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February 17, 2019 - Pastor Message



In previous columns, we looked at the history of the Stations of the Cross and how we arrived at the now traditional fourteen stations. This week, we will look at the stations themselves and explore their foundations. Nine of the stations that compose the devotion as we know it today are drawn from the Gospel accounts of Christ’s suffering and death, although not entirely from any one Gospel. The remaining five come from pious tradition, beliefs and practices that do not stem directly from the Sacred Tradition of the Church, the teachings of the Apostles passed on and interpreted by the bishops in union with the pope, but arise from the popular piety. The nine stations which depict events taken from the Gospels are as follows:  

1st Station: Jesus is condemned (Matthew 27:26; Mark 15:15; Luke 23:2425; John 19:16)

2nd Station: Jesus takes up his cross (John 19:16-17)

5th Station: Simon of Cyrene helps Jesus carry his cross (Matthew 27:32; Mark 15:21; Luke 23:26)

8th Station: Jesus meets the women of Jerusalem (Luke 23:27-31)

10th Station: Jesus is stripped (Matthew 27:35; Mark 15:24; Luke 23:34; John 19:23-24)

 11th Station: Jesus is crucified (Matthew 27:33 35; Mark 15:2224; Luke 23:33; John 19:16-18)

12 Station: Jesus dies (Matthew 27:50; Mark 15:37; Luke 23:46; John 19:30)

13th Station: Jesus is taken down from the cross (Matthew 27:57-59; Mark 15:42-46; Luke 23:50-53; John 19:38)

14th Station: Jesus is buried (Matthew 27:59-60; Mark 15:46; Luke 23:53; John 19:39-42)

The five stations that depict events taken from pious tradition are as follows:

3rd, 7th, and 9th Stations: Jesus falls

4th Station: Jesus meets his mother

6th Station: Jesus meets Veronica

The three falls of Jesus most likely are drawn from a popular 16th century German version of the Stations of the Cross called The Seven Falls of Christ, which depicted Jesus as falling in all of Stations 39. This in turn was most likely based on the pious tradition that Jesus fell seven times corresponding to the seven deadly sins his death would conquer. Regardless, four of the seven falls later became identified by other names (e.g. Jesus meets his mother), leaving only the three falls we have today.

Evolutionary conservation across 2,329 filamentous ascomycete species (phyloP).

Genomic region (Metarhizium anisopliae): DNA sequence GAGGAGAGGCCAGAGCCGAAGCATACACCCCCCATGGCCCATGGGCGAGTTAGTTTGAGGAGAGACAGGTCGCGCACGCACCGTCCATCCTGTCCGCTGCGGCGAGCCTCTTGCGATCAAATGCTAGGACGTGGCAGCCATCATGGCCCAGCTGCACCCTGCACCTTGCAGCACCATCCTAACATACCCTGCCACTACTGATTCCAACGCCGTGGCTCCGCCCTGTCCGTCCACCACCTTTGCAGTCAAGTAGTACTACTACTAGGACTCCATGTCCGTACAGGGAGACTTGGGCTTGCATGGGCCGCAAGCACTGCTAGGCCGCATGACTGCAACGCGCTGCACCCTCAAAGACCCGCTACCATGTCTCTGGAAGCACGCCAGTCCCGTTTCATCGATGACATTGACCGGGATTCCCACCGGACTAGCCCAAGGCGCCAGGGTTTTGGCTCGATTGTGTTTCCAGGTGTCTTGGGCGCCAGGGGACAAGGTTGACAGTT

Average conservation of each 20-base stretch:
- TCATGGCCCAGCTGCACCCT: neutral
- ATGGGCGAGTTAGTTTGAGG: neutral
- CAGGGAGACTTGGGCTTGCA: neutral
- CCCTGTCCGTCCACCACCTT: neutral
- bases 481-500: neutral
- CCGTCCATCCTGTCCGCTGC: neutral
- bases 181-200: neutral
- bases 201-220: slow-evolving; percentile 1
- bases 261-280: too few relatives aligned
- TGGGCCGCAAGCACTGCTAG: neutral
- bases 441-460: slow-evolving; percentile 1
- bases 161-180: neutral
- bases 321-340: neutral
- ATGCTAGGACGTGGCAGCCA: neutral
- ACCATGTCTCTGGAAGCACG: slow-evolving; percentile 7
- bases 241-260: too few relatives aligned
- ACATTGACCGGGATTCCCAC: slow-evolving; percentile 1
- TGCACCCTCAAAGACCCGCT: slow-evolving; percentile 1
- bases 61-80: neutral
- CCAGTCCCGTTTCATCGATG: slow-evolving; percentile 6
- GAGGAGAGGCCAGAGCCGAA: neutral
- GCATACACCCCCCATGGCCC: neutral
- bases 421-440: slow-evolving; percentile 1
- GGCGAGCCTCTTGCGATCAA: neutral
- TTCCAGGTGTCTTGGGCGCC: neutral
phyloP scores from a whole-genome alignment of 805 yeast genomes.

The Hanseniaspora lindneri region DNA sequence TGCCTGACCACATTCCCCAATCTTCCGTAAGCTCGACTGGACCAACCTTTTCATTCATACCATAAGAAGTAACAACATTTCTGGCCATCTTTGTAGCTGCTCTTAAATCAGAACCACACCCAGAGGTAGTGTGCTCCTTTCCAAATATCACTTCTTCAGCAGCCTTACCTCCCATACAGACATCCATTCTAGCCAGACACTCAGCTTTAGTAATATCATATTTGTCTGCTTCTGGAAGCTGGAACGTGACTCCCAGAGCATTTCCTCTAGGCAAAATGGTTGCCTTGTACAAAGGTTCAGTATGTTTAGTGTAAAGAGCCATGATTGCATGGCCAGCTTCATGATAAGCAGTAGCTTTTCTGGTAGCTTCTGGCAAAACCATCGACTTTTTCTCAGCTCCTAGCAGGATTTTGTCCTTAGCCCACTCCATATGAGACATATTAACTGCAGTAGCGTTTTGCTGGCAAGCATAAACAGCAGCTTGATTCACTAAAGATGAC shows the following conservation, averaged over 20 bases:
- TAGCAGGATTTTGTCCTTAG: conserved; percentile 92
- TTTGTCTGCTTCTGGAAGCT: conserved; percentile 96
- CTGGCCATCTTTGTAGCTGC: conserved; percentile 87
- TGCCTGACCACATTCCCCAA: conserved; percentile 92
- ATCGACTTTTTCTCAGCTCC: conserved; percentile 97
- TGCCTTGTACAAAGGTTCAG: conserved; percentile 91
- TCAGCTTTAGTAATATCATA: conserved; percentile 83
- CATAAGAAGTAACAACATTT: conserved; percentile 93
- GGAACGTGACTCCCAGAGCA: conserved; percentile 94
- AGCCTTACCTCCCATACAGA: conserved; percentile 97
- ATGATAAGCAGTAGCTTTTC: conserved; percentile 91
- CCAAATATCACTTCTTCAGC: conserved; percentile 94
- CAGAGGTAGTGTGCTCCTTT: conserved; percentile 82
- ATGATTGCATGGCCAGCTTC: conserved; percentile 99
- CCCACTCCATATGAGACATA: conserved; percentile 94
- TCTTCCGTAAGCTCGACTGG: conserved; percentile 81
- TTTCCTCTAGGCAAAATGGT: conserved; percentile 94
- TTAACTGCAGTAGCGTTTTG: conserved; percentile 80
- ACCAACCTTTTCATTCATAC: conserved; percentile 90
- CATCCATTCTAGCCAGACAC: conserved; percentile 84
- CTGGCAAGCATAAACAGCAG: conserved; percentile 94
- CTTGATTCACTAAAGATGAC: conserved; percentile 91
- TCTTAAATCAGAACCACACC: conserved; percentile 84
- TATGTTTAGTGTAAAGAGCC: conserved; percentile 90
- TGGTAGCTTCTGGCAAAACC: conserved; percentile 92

The tradition that Jesus met his mother on his way of the cross could be loosely based on the Gospel accounts of Simeon’s prophecy that she would be pierced by a “sword” (Luke 2:35), indicating that she would share her son’s suffering, and of her presence during his passion and death (John 19:25-27). While its ultimate origins are unclear, archeological evidence shows that a 5th-6th century church dedicated to Our Lady of Fainting once stood on the current site of the 4th Station in Jerusalem, so the tradition goes back at least that far.

The tradition of Veronica and her miraculous veil can be traced to ancient times as well. First mentioned in writings from the late 2nd early 3rd centuries, the episode became popularized in the 7th century work, The Cure of the Emperor Tiberius, which reports that the emperor’s leprosy was cured by touching Veronica’s veil. It wasn’t until the 15th century, however, that the current location of the 6th Station in Jerusalem, Veronica’s house, was incorporated into the Via Dolorosa.

That’s it for this week. Tune in next week when we will conclude our look at the Stations of the Cross. For more information about the history of the Stations, please see the following articles, from where the above information was taken: “The Fourteen Stations of the Sorrowful Way,” at terrasanctummuseum.org; “The Way of the Cross,” by Woodeene Koenig-Bricker, at OSV.com; and “The Mysterious Veil of Veronica,” at ancient-origins.net.

Fr. Marc Stockton


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